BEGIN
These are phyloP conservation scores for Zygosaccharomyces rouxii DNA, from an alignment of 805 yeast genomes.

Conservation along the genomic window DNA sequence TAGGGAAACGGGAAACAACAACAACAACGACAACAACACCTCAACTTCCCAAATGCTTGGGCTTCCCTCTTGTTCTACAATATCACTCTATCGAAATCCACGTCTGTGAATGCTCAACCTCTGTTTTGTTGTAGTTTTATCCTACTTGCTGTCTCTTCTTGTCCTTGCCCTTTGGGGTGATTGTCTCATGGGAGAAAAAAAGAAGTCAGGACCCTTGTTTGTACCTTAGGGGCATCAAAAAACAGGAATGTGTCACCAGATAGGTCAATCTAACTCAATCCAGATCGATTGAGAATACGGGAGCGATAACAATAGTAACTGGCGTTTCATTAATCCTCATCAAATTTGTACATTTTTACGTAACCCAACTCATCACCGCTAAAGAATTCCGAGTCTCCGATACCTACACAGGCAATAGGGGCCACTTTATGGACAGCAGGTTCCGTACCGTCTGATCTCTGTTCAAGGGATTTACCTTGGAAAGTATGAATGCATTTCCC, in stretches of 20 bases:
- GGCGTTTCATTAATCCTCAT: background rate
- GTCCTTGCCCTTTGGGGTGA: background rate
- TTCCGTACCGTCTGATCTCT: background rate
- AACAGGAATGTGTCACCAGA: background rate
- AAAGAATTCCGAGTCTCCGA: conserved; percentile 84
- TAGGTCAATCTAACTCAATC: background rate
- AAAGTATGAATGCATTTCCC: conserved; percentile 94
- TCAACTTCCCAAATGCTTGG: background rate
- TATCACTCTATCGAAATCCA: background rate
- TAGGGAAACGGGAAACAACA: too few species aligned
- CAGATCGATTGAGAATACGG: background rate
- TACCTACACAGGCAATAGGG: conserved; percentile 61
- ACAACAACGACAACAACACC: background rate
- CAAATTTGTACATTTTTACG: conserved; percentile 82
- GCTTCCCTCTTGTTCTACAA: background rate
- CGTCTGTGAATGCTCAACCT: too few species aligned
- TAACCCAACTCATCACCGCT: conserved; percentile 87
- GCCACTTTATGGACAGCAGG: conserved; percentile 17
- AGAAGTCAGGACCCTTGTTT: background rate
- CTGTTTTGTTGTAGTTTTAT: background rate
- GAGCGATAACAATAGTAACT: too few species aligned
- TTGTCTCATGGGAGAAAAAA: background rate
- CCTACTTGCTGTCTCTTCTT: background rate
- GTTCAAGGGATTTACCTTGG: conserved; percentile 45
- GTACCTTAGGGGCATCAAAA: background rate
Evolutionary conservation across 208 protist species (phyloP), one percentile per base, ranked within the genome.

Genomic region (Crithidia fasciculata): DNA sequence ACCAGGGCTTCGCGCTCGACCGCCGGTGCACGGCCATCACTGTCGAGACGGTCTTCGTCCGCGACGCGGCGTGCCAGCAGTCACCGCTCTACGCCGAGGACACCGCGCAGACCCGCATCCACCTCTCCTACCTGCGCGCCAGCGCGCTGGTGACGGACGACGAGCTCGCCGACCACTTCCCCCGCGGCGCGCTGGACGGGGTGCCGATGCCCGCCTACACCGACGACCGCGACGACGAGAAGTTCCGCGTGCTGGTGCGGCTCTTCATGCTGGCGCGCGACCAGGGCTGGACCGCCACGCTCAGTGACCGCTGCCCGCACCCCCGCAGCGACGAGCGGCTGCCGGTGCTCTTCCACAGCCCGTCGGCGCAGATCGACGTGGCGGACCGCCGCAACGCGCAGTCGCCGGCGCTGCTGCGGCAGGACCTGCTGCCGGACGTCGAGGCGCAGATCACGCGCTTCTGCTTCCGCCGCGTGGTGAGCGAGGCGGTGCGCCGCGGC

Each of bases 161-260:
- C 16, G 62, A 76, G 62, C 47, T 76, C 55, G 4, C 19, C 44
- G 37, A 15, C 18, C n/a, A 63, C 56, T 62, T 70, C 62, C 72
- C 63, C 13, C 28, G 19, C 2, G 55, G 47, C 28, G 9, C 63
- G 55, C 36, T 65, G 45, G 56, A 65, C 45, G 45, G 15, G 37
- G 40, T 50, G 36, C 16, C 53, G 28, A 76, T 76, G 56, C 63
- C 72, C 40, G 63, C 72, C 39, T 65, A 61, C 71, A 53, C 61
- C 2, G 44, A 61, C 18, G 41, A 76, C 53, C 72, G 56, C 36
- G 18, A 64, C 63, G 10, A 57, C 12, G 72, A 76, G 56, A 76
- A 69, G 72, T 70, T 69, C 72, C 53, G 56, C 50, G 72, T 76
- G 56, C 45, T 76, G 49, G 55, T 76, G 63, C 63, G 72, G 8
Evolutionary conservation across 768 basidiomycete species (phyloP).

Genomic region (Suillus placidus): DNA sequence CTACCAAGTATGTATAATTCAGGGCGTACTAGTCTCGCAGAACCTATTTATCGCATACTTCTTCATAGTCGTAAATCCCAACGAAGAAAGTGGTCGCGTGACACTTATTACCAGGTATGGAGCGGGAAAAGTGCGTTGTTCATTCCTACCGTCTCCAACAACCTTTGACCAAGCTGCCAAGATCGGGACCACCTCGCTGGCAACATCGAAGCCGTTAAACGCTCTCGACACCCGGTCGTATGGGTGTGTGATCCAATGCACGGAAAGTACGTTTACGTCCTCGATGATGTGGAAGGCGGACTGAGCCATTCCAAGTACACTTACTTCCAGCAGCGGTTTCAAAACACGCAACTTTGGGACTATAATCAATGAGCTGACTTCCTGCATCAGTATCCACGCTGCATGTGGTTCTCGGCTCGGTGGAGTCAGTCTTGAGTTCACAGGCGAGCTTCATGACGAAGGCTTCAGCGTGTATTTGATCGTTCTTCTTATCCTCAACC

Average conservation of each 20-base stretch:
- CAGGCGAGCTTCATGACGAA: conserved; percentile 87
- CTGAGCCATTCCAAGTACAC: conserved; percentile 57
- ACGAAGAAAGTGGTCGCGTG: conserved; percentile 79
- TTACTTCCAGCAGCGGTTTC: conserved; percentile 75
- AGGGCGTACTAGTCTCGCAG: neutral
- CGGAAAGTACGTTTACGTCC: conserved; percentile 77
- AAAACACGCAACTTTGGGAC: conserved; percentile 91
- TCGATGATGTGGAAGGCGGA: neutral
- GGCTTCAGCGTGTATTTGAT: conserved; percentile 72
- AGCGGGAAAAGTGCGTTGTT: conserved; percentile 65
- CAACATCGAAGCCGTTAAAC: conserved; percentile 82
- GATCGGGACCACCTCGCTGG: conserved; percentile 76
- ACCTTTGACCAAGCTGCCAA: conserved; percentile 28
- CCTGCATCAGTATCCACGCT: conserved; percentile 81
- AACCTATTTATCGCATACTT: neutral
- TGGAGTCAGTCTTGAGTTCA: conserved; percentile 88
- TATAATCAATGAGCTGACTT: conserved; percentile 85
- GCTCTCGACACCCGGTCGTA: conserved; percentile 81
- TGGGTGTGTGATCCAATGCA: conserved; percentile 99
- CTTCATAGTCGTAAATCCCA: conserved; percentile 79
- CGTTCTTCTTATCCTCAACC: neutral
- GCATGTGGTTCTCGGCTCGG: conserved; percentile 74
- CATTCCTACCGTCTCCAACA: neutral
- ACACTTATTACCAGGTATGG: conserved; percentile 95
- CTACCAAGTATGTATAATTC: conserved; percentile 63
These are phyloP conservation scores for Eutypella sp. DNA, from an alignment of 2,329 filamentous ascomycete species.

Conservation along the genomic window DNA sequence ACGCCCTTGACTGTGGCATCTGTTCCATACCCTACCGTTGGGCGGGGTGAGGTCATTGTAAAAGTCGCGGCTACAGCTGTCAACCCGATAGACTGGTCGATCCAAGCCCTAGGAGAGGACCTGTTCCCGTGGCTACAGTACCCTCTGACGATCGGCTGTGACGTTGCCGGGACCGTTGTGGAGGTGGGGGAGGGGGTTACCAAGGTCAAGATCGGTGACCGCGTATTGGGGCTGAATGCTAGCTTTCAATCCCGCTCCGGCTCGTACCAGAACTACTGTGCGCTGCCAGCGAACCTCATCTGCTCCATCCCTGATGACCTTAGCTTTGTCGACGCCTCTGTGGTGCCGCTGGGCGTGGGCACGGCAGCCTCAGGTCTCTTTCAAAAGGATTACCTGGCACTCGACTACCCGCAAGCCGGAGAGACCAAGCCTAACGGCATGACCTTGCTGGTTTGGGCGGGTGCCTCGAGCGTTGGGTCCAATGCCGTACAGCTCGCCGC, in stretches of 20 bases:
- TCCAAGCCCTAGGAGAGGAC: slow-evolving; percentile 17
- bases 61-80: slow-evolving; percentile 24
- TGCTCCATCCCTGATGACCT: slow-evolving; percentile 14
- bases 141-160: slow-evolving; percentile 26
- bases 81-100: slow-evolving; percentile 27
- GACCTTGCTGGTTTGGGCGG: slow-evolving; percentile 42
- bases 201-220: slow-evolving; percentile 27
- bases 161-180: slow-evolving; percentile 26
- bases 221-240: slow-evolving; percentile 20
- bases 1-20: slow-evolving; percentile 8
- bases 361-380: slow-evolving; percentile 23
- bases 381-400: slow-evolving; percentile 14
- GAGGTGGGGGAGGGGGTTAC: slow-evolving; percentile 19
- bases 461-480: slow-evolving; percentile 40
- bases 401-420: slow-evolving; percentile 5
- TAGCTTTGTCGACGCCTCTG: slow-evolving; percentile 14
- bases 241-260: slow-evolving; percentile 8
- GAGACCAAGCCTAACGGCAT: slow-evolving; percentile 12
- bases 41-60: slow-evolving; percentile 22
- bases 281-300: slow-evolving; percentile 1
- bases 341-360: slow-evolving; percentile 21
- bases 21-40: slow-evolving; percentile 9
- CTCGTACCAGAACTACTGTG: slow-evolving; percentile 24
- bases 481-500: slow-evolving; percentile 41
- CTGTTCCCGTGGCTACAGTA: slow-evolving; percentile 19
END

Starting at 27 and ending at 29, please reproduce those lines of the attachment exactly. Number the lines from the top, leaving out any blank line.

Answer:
- GTACCTTAGGGGCATCAAAA: background rate
Evolutionary conservation across 208 protist species (phyloP), one percentile per base, ranked within the genome.

Genomic region (Crithidia fasciculata): DNA sequence ACCAGGGCTTCGCGCTCGACCGCCGGTGCACGGCCATCACTGTCGAGACGGTCTTCGTCCGCGACGCGGCGTGCCAGCAGTCACCGCTCTACGCCGAGGACACCGCGCAGACCCGCATCCACCTCTCCTACCTGCGCGCCAGCGCGCTGGTGACGGACGACGAGCTCGCCGACCACTTCCCCCGCGGCGCGCTGGACGGGGTGCCGATGCCCGCCTACACCGACGACCGCGACGACGAGAAGTTCCGCGTGCTGGTGCGGCTCTTCATGCTGGCGCGCGACCAGGGCTGGACCGCCACGCTCAGTGACCGCTGCCCGCACCCCCGCAGCGACGAGCGGCTGCCGGTGCTCTTCCACAGCCCGTCGGCGCAGATCGACGTGGCGGACCGCCGCAACGCGCAGTCGCCGGCGCTGCTGCGGCAGGACCTGCTGCCGGACGTCGAGGCGCAGATCACGCGCTTCTGCTTCCGCCGCGTGGTGAGCGAGGCGGTGCGCCGCGGC